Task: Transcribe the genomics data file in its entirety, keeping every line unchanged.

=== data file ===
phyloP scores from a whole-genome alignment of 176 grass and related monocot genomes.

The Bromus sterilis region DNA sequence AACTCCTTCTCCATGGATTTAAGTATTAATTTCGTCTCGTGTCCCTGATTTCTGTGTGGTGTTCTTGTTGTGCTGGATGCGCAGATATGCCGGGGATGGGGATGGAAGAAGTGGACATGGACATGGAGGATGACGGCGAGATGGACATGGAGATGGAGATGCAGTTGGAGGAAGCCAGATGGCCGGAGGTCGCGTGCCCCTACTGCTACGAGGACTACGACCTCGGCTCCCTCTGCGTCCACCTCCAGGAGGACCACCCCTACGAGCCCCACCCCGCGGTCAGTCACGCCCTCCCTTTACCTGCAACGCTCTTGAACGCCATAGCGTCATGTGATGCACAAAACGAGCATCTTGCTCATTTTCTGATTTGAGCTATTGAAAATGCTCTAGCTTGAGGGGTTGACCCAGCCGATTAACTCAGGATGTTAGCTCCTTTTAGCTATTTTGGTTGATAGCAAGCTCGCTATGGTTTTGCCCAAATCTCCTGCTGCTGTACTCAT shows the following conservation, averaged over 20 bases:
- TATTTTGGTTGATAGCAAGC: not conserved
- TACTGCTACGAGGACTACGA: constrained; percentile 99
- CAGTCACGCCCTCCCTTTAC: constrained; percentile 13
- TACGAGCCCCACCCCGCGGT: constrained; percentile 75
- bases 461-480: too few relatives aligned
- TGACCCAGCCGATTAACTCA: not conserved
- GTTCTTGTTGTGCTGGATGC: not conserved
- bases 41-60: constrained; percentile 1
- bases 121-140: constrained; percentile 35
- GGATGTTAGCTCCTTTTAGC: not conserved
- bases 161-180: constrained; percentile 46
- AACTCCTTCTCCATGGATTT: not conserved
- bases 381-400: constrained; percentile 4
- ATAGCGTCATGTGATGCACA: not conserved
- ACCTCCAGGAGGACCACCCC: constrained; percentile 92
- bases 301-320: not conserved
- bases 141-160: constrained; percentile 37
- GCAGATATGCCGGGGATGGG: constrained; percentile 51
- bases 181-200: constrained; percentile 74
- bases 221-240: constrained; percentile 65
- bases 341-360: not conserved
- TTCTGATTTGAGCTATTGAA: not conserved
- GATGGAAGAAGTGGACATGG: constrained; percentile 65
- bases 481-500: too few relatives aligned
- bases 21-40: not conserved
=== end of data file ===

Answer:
phyloP scores from a whole-genome alignment of 176 grass and related monocot genomes.

The Bromus sterilis region DNA sequence AACTCCTTCTCCATGGATTTAAGTATTAATTTCGTCTCGTGTCCCTGATTTCTGTGTGGTGTTCTTGTTGTGCTGGATGCGCAGATATGCCGGGGATGGGGATGGAAGAAGTGGACATGGACATGGAGGATGACGGCGAGATGGACATGGAGATGGAGATGCAGTTGGAGGAAGCCAGATGGCCGGAGGTCGCGTGCCCCTACTGCTACGAGGACTACGACCTCGGCTCCCTCTGCGTCCACCTCCAGGAGGACCACCCCTACGAGCCCCACCCCGCGGTCAGTCACGCCCTCCCTTTACCTGCAACGCTCTTGAACGCCATAGCGTCATGTGATGCACAAAACGAGCATCTTGCTCATTTTCTGATTTGAGCTATTGAAAATGCTCTAGCTTGAGGGGTTGACCCAGCCGATTAACTCAGGATGTTAGCTCCTTTTAGCTATTTTGGTTGATAGCAAGCTCGCTATGGTTTTGCCCAAATCTCCTGCTGCTGTACTCAT shows the following conservation, averaged over 20 bases:
- TATTTTGGTTGATAGCAAGC: not conserved
- TACTGCTACGAGGACTACGA: constrained; percentile 99
- CAGTCACGCCCTCCCTTTAC: constrained; percentile 13
- TACGAGCCCCACCCCGCGGT: constrained; percentile 75
- bases 461-480: too few relatives aligned
- TGACCCAGCCGATTAACTCA: not conserved
- GTTCTTGTTGTGCTGGATGC: not conserved
- bases 41-60: constrained; percentile 1
- bases 121-140: constrained; percentile 35
- GGATGTTAGCTCCTTTTAGC: not conserved
- bases 161-180: constrained; percentile 46
- AACTCCTTCTCCATGGATTT: not conserved
- bases 381-400: constrained; percentile 4
- ATAGCGTCATGTGATGCACA: not conserved
- ACCTCCAGGAGGACCACCCC: constrained; percentile 92
- bases 301-320: not conserved
- bases 141-160: constrained; percentile 37
- GCAGATATGCCGGGGATGGG: constrained; percentile 51
- bases 181-200: constrained; percentile 74
- bases 221-240: constrained; percentile 65
- bases 341-360: not conserved
- TTCTGATTTGAGCTATTGAA: not conserved
- GATGGAAGAAGTGGACATGG: constrained; percentile 65
- bases 481-500: too few relatives aligned
- bases 21-40: not conserved